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Sunday, December 03, 2006

Eastside White Guy Spins Blog-o-Fishwrap

Every so often, to keep in the good graces of the Westside White Guy, the Eastside White Guy fires a missive over at the Sister City whilst getting ready for the next cappucino at an exhibit of southern Macedonian fossilized shit used in shamanistic practices by indiginous people. Whatever.

Posting an article that is mostly a cut and paste of your comments, his latest bitch is that the Sister City has found an angle to make a few extra bucks. So what? The guy's site is replete with ads themselves and typically from causes and politicians they seem to be simpatico with.

These guys can't even keep their stories straight. At least we're honest with you that this dead, Republican Mayor wants to make a few bucks off this site. They dance around their lust for dough, as most liberals do. They just can't reconcile the fact that they want dough but don't want anyone to think that the want it:
We are building LAvoice into something that will endure because Angelenos want to use it rather than because it generates money for the people who own it.

Can I advertise on LAvoice.org?
Yes. Contact adsales at lavoice dot org for rates.
Mack and some of his minions want to know how much cash politicians have contributed to this site. Short of the $10 or so bucks a month Jim Alger spent posting ads for his Assembly campaign, nada. Evidence is below:

Though we accepted the Alger ads, going forward we're not going to accept further ads from local pols' campaigns (though occasionally Google or Adbrite may serve up ads for national campaigns or those in other states). And after gaining some experience with the Pay Per Post program (and listening to the good points some of you have made), I have already decided that all Pay Per Post articles will be noted as an advertisement (and hence a coming change to the disclosure policy).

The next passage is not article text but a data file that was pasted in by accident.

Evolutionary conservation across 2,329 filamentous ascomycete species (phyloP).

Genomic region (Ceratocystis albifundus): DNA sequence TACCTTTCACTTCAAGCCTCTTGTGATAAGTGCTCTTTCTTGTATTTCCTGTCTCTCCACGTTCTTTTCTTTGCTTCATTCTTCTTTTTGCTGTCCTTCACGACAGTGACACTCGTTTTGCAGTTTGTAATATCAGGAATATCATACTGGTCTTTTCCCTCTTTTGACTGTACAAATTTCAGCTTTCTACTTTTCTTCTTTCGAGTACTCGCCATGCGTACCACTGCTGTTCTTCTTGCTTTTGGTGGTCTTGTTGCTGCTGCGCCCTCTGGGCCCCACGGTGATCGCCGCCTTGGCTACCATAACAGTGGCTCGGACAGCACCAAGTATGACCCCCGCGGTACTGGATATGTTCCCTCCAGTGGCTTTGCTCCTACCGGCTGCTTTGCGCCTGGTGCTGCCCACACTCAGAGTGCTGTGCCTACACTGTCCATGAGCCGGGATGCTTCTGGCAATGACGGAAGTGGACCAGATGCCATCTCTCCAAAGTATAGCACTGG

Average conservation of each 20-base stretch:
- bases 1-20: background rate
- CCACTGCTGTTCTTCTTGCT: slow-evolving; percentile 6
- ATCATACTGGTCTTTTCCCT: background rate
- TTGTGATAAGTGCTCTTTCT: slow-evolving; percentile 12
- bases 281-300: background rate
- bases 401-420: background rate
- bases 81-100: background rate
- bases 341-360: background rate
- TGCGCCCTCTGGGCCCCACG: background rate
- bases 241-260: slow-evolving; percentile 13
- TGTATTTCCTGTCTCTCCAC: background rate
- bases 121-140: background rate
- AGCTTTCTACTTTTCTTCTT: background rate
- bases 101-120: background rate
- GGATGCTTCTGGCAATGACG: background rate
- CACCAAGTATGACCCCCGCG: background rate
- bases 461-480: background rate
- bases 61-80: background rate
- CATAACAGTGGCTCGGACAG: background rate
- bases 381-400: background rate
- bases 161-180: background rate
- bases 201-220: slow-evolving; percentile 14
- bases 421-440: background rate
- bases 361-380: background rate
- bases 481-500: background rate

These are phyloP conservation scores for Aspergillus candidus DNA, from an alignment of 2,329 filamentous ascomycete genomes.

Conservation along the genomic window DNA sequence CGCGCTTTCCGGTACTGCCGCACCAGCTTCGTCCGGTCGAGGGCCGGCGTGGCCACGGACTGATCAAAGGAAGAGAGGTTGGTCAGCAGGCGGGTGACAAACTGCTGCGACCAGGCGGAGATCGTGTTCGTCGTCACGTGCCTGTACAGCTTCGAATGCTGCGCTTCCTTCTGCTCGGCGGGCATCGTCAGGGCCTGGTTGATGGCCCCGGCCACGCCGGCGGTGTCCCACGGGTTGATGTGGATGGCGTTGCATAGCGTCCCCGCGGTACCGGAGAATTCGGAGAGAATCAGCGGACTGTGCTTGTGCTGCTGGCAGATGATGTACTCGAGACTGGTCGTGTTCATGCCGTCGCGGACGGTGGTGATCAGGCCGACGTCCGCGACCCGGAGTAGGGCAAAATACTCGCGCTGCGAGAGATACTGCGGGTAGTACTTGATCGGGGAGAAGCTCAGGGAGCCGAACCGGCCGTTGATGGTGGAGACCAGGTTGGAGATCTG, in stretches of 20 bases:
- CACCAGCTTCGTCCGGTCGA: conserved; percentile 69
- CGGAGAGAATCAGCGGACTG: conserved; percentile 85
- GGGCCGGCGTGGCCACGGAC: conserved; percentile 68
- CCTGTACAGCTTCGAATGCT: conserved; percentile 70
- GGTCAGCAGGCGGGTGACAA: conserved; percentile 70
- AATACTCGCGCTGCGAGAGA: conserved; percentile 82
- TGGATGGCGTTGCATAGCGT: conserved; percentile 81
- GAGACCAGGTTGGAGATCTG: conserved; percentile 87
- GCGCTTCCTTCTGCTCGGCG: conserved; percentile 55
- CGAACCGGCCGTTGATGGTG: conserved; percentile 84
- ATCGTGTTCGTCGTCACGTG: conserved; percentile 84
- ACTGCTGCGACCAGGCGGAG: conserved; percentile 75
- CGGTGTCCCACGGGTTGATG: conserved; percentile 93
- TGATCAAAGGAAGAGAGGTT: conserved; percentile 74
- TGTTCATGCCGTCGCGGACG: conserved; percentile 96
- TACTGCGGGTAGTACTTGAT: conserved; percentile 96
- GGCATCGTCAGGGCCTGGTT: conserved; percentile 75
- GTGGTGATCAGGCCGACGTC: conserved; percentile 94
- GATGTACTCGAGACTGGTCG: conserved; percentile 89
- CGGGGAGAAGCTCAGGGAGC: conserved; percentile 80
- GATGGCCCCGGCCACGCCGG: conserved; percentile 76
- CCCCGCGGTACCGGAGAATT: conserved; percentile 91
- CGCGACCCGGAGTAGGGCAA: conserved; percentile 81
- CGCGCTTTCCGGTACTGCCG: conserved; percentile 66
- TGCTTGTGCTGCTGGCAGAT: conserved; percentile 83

If you don't like it, go play on the freeway.


Anonymous Anonymous said:

If you label the paid content, it should fix your problem. Let's just hope you make Zuma Dogg pay, so we don't need to be confronted with his rantings.

December 04, 2006 7:08 AM  

Blogger Joseph Mailander said:

Eastside White Guy is very uptight about money lately. Just last Friday, he asked Catholics to think about where their money goes [click for link] when they donate to their church. That sounds to me like a profoundly anti-Catholic statement, but I haven't seen any retraction or explanation.

Maybe Mack should think about where the money goes a little more, or simply look into it. It's very easy to look into. Parishes publish parish donations and parish expenses information quite regularaly in their parish bulletins, and some even do it every week.

December 04, 2006 7:46 AM  

Anonymous Anonymous said:

Joe: What the hell does that have to do with anything?

December 04, 2006 10:49 AM  

Anonymous Anonymous said:

"EASTSIDE WHITE GUY" + "WESTSIDE WHITE GUY" = Two old slime hacks who are Attempting to learn Free Market Values after schilling for the "OLD GREY HAG ON SPRING STREET".

December 04, 2006 11:40 AM  

Anonymous Anonymous said:

Everyone knows that Mack Reed runs LAVoice to make money. He intentionally takes press releases, adds a very negative negative, changes the title to something controversial to get hits. He brags about his hits in his advertising section. Check out his resume. He is a blog for hire with ads for hire. He's a hypocrite to go after Mayor Sam. Mayor Sam admits that he's trying to make a little change. Blogs cost time and money to run them. Go pound sand, Mack Reed